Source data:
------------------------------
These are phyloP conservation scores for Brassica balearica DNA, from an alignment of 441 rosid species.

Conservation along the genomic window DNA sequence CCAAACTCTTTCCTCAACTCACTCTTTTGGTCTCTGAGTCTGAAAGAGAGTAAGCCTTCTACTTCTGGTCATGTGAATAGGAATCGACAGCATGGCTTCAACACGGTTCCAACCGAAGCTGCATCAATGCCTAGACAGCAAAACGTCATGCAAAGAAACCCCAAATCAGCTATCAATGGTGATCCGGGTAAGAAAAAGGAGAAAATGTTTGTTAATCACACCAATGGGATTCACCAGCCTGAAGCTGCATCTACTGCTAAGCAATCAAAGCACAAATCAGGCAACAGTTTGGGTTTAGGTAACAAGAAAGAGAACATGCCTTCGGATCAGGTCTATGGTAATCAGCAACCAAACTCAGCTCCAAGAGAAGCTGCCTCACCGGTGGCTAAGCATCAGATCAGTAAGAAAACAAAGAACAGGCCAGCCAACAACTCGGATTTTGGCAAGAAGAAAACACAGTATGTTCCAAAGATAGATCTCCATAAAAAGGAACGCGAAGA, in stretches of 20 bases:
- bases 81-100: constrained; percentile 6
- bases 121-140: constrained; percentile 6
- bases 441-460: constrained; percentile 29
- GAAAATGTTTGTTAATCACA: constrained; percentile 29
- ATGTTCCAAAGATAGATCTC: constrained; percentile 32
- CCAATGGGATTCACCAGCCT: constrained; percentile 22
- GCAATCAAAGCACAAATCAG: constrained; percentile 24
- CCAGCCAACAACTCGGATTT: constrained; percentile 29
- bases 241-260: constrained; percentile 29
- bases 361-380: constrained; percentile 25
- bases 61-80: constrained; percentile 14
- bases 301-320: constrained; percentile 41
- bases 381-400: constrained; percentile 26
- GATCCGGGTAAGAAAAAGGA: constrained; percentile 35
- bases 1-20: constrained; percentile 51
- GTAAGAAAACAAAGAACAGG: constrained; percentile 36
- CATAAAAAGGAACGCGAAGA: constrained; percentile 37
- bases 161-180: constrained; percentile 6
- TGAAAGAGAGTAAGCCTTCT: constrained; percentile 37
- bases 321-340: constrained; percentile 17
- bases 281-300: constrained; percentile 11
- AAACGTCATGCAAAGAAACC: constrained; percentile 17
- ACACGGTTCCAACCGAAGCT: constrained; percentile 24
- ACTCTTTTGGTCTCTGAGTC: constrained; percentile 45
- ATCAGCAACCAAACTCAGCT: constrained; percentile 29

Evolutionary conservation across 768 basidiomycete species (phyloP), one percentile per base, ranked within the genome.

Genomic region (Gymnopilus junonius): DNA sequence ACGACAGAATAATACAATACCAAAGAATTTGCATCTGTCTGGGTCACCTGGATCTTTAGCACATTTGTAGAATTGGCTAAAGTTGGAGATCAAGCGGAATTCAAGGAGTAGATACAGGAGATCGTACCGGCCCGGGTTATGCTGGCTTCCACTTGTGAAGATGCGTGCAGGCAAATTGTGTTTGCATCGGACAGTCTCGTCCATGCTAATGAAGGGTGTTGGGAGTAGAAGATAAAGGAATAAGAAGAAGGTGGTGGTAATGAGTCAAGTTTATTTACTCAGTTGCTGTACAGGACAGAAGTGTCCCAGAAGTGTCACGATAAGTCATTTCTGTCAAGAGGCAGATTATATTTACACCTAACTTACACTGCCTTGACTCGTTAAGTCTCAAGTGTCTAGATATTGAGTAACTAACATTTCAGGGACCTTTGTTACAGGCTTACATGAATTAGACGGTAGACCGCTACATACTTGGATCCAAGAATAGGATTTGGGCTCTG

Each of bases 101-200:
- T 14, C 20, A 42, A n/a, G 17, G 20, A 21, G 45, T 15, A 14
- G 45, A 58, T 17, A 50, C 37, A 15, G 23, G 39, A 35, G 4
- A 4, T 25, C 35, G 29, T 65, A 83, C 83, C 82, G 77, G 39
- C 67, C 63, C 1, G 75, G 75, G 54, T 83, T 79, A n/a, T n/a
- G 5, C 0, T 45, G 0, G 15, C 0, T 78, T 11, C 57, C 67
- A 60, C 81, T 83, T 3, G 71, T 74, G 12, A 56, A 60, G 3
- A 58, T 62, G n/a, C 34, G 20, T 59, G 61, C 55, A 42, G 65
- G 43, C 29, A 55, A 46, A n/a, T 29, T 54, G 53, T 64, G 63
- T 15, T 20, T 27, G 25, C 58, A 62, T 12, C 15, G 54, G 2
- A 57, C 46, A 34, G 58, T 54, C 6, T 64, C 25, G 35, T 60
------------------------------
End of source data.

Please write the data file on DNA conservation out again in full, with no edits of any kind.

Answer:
These are phyloP conservation scores for Brassica balearica DNA, from an alignment of 441 rosid species.

Conservation along the genomic window DNA sequence CCAAACTCTTTCCTCAACTCACTCTTTTGGTCTCTGAGTCTGAAAGAGAGTAAGCCTTCTACTTCTGGTCATGTGAATAGGAATCGACAGCATGGCTTCAACACGGTTCCAACCGAAGCTGCATCAATGCCTAGACAGCAAAACGTCATGCAAAGAAACCCCAAATCAGCTATCAATGGTGATCCGGGTAAGAAAAAGGAGAAAATGTTTGTTAATCACACCAATGGGATTCACCAGCCTGAAGCTGCATCTACTGCTAAGCAATCAAAGCACAAATCAGGCAACAGTTTGGGTTTAGGTAACAAGAAAGAGAACATGCCTTCGGATCAGGTCTATGGTAATCAGCAACCAAACTCAGCTCCAAGAGAAGCTGCCTCACCGGTGGCTAAGCATCAGATCAGTAAGAAAACAAAGAACAGGCCAGCCAACAACTCGGATTTTGGCAAGAAGAAAACACAGTATGTTCCAAAGATAGATCTCCATAAAAAGGAACGCGAAGA, in stretches of 20 bases:
- bases 81-100: constrained; percentile 6
- bases 121-140: constrained; percentile 6
- bases 441-460: constrained; percentile 29
- GAAAATGTTTGTTAATCACA: constrained; percentile 29
- ATGTTCCAAAGATAGATCTC: constrained; percentile 32
- CCAATGGGATTCACCAGCCT: constrained; percentile 22
- GCAATCAAAGCACAAATCAG: constrained; percentile 24
- CCAGCCAACAACTCGGATTT: constrained; percentile 29
- bases 241-260: constrained; percentile 29
- bases 361-380: constrained; percentile 25
- bases 61-80: constrained; percentile 14
- bases 301-320: constrained; percentile 41
- bases 381-400: constrained; percentile 26
- GATCCGGGTAAGAAAAAGGA: constrained; percentile 35
- bases 1-20: constrained; percentile 51
- GTAAGAAAACAAAGAACAGG: constrained; percentile 36
- CATAAAAAGGAACGCGAAGA: constrained; percentile 37
- bases 161-180: constrained; percentile 6
- TGAAAGAGAGTAAGCCTTCT: constrained; percentile 37
- bases 321-340: constrained; percentile 17
- bases 281-300: constrained; percentile 11
- AAACGTCATGCAAAGAAACC: constrained; percentile 17
- ACACGGTTCCAACCGAAGCT: constrained; percentile 24
- ACTCTTTTGGTCTCTGAGTC: constrained; percentile 45
- ATCAGCAACCAAACTCAGCT: constrained; percentile 29

Evolutionary conservation across 768 basidiomycete species (phyloP), one percentile per base, ranked within the genome.

Genomic region (Gymnopilus junonius): DNA sequence ACGACAGAATAATACAATACCAAAGAATTTGCATCTGTCTGGGTCACCTGGATCTTTAGCACATTTGTAGAATTGGCTAAAGTTGGAGATCAAGCGGAATTCAAGGAGTAGATACAGGAGATCGTACCGGCCCGGGTTATGCTGGCTTCCACTTGTGAAGATGCGTGCAGGCAAATTGTGTTTGCATCGGACAGTCTCGTCCATGCTAATGAAGGGTGTTGGGAGTAGAAGATAAAGGAATAAGAAGAAGGTGGTGGTAATGAGTCAAGTTTATTTACTCAGTTGCTGTACAGGACAGAAGTGTCCCAGAAGTGTCACGATAAGTCATTTCTGTCAAGAGGCAGATTATATTTACACCTAACTTACACTGCCTTGACTCGTTAAGTCTCAAGTGTCTAGATATTGAGTAACTAACATTTCAGGGACCTTTGTTACAGGCTTACATGAATTAGACGGTAGACCGCTACATACTTGGATCCAAGAATAGGATTTGGGCTCTG

Each of bases 101-200:
- T 14, C 20, A 42, A n/a, G 17, G 20, A 21, G 45, T 15, A 14
- G 45, A 58, T 17, A 50, C 37, A 15, G 23, G 39, A 35, G 4
- A 4, T 25, C 35, G 29, T 65, A 83, C 83, C 82, G 77, G 39
- C 67, C 63, C 1, G 75, G 75, G 54, T 83, T 79, A n/a, T n/a
- G 5, C 0, T 45, G 0, G 15, C 0, T 78, T 11, C 57, C 67
- A 60, C 81, T 83, T 3, G 71, T 74, G 12, A 56, A 60, G 3
- A 58, T 62, G n/a, C 34, G 20, T 59, G 61, C 55, A 42, G 65
- G 43, C 29, A 55, A 46, A n/a, T 29, T 54, G 53, T 64, G 63
- T 15, T 20, T 27, G 25, C 58, A 62, T 12, C 15, G 54, G 2
- A 57, C 46, A 34, G 58, T 54, C 6, T 64, C 25, G 35, T 60